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G. S. Hillard, Life and Campaigns of George B. McClellan, Major-General , U. S. Army 2 2 Browse Search
Varina Davis, Jefferson Davis: Ex-President of the Confederate States of America, A Memoir by his Wife, Volume 1 1 1 Browse Search
Edward H. Savage, author of Police Recollections; Or Boston by Daylight and Gas-Light ., Boston events: a brief mention and the date of more than 5,000 events that transpired in Boston from 1630 to 1880, covering a period of 250 years, together with other occurrences of interest, arranged in alphabetical order 1 1 Browse Search
Thomas Wentworth Higginson, Harvard Memorial Biographies 1 1 Browse Search
Cambridge History of American Literature: volume 3 (ed. Trent, William Peterfield, 1862-1939., Erskine, John, 1879-1951., Sherman, Stuart Pratt, 1881-1926., Van Doren, Carl, 1885-1950.) 1 1 Browse Search
Thomas Wentworth Higginson, Henry Walcott Boynton, Reader's History of American Literature 1 1 Browse Search
John Harrison Wilson, The life of Charles Henry Dana 1 1 Browse Search
Knight's Mechanical Encyclopedia (ed. Knight) 1 1 Browse Search
Harper's Encyclopedia of United States History (ed. Benson Lossing) 1 1 Browse Search
Owen Wister, Ulysses S. Grant 1 1 Browse Search
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Browsing named entities in Owen Wister, Ulysses S. Grant. You can also browse the collection for June, 1851 AD or search for June, 1851 AD in all documents.

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Owen Wister, Ulysses S. Grant, IV. (search)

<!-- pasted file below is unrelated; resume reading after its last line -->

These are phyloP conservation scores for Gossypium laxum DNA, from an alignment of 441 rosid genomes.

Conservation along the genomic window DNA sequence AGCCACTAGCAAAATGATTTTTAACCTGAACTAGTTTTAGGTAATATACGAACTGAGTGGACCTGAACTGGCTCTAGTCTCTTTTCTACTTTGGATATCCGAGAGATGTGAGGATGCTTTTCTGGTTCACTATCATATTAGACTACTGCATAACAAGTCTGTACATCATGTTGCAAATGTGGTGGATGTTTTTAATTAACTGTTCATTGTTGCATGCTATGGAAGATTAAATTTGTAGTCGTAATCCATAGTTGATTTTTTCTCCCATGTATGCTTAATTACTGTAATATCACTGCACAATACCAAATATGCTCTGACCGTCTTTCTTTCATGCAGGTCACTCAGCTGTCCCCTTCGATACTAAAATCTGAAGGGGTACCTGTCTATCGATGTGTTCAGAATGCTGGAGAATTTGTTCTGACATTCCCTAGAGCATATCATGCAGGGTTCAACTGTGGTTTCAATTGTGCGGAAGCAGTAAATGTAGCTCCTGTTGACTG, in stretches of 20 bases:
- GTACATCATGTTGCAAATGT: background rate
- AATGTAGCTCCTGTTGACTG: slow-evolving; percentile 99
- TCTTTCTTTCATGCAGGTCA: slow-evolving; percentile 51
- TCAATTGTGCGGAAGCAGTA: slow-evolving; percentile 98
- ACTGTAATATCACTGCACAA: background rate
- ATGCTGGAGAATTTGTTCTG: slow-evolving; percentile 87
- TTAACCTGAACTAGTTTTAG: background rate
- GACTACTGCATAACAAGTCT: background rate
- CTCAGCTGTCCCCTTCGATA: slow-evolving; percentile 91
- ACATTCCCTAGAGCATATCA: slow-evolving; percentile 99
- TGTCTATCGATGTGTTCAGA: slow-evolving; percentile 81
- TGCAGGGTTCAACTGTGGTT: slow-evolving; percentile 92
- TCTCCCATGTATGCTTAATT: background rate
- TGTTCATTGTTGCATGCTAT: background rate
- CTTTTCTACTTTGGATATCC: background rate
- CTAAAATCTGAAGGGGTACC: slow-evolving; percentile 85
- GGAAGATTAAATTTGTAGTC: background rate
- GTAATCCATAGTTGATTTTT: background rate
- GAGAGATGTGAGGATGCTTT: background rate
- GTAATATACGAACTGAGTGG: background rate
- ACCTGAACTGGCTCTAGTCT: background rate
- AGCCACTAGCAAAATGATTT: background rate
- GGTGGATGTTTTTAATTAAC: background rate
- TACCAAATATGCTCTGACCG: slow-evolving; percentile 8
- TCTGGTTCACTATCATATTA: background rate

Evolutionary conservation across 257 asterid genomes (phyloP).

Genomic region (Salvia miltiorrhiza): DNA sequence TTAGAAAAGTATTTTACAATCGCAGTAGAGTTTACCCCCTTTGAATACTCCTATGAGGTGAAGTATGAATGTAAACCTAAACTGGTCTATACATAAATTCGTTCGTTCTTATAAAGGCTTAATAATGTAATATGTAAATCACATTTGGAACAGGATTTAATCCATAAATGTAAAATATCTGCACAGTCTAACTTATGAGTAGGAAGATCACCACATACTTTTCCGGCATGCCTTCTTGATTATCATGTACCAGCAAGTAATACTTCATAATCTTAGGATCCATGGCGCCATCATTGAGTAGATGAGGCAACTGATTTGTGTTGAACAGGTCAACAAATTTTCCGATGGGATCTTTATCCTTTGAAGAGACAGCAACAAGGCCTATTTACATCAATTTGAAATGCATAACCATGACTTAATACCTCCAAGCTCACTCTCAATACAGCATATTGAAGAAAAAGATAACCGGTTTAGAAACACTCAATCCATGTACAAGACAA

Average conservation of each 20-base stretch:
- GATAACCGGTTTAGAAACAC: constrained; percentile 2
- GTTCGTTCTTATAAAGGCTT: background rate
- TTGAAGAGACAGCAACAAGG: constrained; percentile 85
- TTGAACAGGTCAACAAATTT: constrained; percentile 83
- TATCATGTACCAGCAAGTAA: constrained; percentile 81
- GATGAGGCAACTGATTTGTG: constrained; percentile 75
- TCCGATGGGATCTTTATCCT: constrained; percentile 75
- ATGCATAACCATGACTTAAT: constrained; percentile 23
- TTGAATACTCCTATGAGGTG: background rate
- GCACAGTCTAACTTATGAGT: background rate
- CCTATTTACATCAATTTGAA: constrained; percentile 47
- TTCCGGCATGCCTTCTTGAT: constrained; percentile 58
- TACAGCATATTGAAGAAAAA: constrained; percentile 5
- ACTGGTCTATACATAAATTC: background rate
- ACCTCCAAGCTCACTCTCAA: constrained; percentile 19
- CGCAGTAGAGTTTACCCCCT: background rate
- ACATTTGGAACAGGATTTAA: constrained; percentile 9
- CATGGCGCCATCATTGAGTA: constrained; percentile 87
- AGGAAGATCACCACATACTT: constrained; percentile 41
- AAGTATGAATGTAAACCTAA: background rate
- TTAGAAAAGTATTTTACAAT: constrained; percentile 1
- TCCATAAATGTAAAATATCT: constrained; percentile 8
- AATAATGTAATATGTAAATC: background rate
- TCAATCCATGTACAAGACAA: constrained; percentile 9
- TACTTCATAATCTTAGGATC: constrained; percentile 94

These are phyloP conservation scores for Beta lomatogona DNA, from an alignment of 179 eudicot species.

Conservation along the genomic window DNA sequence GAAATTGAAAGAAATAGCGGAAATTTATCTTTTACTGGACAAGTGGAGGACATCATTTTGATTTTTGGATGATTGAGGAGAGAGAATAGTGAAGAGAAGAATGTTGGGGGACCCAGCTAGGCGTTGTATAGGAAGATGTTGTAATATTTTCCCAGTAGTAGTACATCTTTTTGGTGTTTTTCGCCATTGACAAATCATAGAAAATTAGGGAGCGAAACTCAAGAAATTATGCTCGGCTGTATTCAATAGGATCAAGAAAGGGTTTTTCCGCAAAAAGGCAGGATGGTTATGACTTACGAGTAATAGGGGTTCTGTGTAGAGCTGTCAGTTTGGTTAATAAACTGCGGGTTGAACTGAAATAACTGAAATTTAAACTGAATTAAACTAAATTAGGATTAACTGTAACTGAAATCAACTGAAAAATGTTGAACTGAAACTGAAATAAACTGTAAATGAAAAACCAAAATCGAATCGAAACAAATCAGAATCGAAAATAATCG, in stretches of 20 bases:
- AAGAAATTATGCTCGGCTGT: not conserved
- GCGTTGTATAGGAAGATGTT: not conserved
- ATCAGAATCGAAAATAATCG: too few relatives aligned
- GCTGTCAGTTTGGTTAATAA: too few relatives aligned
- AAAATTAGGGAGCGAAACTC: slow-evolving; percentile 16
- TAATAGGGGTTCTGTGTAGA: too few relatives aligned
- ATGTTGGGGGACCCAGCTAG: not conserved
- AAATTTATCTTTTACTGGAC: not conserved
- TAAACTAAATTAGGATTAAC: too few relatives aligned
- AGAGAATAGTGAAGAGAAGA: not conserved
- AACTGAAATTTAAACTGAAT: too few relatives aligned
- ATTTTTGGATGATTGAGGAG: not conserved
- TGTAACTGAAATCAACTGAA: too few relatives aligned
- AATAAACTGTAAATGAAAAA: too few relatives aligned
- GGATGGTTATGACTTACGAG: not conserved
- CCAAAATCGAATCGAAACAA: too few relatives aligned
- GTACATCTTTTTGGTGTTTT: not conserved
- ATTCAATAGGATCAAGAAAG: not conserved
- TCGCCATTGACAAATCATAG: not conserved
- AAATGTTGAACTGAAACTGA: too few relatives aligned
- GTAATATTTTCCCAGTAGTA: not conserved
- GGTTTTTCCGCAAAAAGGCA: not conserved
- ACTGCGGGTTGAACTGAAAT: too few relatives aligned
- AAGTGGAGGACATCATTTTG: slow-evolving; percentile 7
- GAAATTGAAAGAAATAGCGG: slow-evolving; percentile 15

e regiment s new headquarters at Detroit should have been his post that winter; but a brother officer, ordered to Sackett's Harbor, preferred the gayety of Detroit, and managed--one sees the thing to-day often enough — to have Grant sent to Sackett's Harbor, and himself made acting quartermaster at Detroit. This meanness was righted by General Scott in the spring; and in later days Grant, having the chance to even things with the brother officer, did not take it, but stood his friend. In June, 1851, Sackett's Harbor became regimental Headquarters; and Grant was there for twelve months, when he was ordered to the Pacific by way of the Isthmus. On account of her health, Mrs. Grant did not go with him. He passed the next year on the Columbia River, at what is now Fort Vancouver, where he was both post and regimental quartermaster. One last year he spent as captain of F Company, Fourth Infantry, at Humboldt Bay. Then he left the army, resigning July 31, 1854. Such were his moves an